Default employer super contributions of 10.5% up to 12% by 1 July 2025
Salary of $60,000 is excluding employer super contributions
Investment rate of return of 5% per annum after investment fees and Operational Risk Reserve (ORR) fees
Price inflation rate of 2% per annum and a salary inflation rate of 3.2% per annum
Insurance premiums of $300 per annum
Administration fees have been calculated at $70.20 per year plus 0.05% of the account balance (capped at $325 per year).
This calculation estimates an amount payable at a future time and has been adjusted to include price inflation to assume changes in the cost of living.
3. Save for those rainy days
If you’re spending beyond your means, you have nothing left over to save which could be devastating if things around you start to crumble (like the plaster wall in the study room caused by the undetected leak in the roof!). Whatever the crisis, being unprepared can lead to financial shock and a lot of stress.
A common rule of thumb is to save enough for three months of expenses. If that’s not do-able right now, start with any amount – just $25 a week will add up to $1,300 in one year. This can help pay for car repairs, the replacement of white goods, and unexpected out-of-pocket medical costs.
Moneysmart has a savings goal calculator you can try for free.
4. Stay on top of your debt
Not paying your loans on time and frequently exceeding your credit limits can add to your stress load and potentially damage your credit score. It could help to have a plan in place to pay off any (‘bad’) debt that’s not adding to your wealth or wellbeing.
Bad debt is the debt you take on to fund your lifestyle. Think personal loans, car loans, and credit card debt. This type of debt can have a positive effect on your lifestyle and wellbeing if handled correctly, but it can have the opposite effect if you struggle to make repayments.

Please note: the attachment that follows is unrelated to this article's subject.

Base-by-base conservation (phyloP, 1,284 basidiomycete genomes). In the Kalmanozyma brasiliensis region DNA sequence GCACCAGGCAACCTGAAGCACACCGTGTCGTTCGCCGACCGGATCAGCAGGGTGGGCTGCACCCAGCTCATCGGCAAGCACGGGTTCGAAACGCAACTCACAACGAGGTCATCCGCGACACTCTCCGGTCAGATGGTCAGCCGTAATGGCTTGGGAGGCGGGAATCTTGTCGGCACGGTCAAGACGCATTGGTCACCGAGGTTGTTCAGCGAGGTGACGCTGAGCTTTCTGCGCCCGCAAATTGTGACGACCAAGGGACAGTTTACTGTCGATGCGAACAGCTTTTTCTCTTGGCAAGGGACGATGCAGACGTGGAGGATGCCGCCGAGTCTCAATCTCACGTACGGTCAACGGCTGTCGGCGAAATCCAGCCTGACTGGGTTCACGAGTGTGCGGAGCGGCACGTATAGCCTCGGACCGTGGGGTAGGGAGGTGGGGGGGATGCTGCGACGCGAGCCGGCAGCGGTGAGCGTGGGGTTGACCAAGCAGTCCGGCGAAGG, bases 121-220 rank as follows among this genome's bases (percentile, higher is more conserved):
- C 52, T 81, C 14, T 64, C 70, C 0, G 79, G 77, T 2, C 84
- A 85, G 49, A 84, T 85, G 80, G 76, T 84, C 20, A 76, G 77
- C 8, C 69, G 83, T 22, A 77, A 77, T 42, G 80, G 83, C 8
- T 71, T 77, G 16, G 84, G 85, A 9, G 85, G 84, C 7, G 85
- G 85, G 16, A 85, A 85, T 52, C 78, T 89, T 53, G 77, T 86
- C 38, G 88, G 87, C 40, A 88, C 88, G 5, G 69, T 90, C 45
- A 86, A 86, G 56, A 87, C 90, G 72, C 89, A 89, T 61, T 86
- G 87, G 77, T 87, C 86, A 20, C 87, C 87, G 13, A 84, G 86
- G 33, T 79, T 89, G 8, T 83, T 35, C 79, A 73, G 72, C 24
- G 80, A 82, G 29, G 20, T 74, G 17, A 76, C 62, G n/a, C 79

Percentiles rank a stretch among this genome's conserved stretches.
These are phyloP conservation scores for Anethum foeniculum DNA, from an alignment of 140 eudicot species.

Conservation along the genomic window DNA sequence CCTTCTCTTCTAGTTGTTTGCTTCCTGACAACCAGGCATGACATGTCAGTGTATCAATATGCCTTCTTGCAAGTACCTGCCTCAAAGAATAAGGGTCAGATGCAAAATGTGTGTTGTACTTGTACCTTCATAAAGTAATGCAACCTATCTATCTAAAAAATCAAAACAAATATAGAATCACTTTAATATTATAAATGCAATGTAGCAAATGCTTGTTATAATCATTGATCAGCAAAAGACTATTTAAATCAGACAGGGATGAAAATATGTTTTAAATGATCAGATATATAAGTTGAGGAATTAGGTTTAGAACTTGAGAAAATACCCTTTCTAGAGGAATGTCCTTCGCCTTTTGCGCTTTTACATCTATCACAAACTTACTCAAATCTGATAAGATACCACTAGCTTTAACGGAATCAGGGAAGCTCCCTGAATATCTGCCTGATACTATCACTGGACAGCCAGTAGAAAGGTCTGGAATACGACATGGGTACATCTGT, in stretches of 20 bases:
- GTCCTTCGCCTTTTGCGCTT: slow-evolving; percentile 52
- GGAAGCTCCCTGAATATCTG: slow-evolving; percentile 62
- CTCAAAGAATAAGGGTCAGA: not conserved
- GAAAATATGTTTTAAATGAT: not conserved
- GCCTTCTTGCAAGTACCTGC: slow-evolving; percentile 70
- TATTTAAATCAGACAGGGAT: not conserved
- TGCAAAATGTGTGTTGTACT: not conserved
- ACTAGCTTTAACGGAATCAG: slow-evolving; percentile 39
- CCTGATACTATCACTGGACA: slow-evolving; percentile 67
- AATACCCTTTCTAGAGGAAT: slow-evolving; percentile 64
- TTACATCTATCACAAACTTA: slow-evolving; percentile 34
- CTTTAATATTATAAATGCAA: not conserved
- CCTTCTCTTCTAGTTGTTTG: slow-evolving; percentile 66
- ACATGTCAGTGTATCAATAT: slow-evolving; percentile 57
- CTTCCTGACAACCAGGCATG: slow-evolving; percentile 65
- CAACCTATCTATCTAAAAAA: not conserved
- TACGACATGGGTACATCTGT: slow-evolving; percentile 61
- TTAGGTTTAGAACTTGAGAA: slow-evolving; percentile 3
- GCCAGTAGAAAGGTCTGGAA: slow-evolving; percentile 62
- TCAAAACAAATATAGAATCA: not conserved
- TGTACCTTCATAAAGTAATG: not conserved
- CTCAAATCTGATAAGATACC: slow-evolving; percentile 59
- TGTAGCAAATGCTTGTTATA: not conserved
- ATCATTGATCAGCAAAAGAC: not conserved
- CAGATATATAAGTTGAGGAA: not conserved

Be disciplined with your repayments. This means knowing when repayments are due and how much you need to pay. If you find yourself struggling with making repayments on time, see if you can cut back on other expenses to make up for the short-fall.
If you’re concerned about your ability to pay your debt, get help quickly. Learn more about free financial counselling service on the MoneySmart website.
5. Make sense of money
By the time we reach adulthood, most of us know (or at least think we know) enough about money. We’re earning, we’re spending and we may be applying for loans and credit. But to live the life you really want, it helps to take a deep dive into your relationship with money.
What money choices are you making? Are you proactive or reactive when it comes to managing your money? Do you feel guilty or nervous about making big purchases? Are you comfortable with investing and if not, what’s holding you back?
A better understanding can give you a greater sense of control. And it doesn’t have to be an all-consuming task. There are plenty of resources out there to help you, including the MoneySmart website. Some of my favourite books on this topic are Dollars and Sense by Dan Ariely and Jeff Keisler, and The Richest Man in Babylon by George S Clason.
Check with your financial institution also. Many banks and credit unions have online tools and resources you can access for free. At Super SA we offer free online and in-person seminars and a range of tools and calculators to help you learn more about super and plan for the future.
About the Author
Allan Ward, Head of Advice at Super SA
Allan is passionate about helping everyday Australians improve their financial wellbeing. With over 20 years in the financial planning industry, he’s seen first-hand the benefits of good financial advice and believes that anyone is able to create good financial habits. His biggest financial regret was not buying a 1960’s Fender Stratocaster guitar in the early 90’s (before they became ridiculously expensive).
* Source: Improving the Financial Wellbeing of Australians. Sited 14 November 2022; available from: https://www.commbank.com.au/
† Source: Exploring Financial Wellbeing in the Australian Context. Sited 14 November 2022; available from: https://assets.csi.edu.au/
‡ Source: The emerging concept of financial wellbeing and its relevance to the debt-taking behaviour of Australian households: issues and empirical. Sited 15 November 2022; available at: https://researchrepository.rmit.edu.au/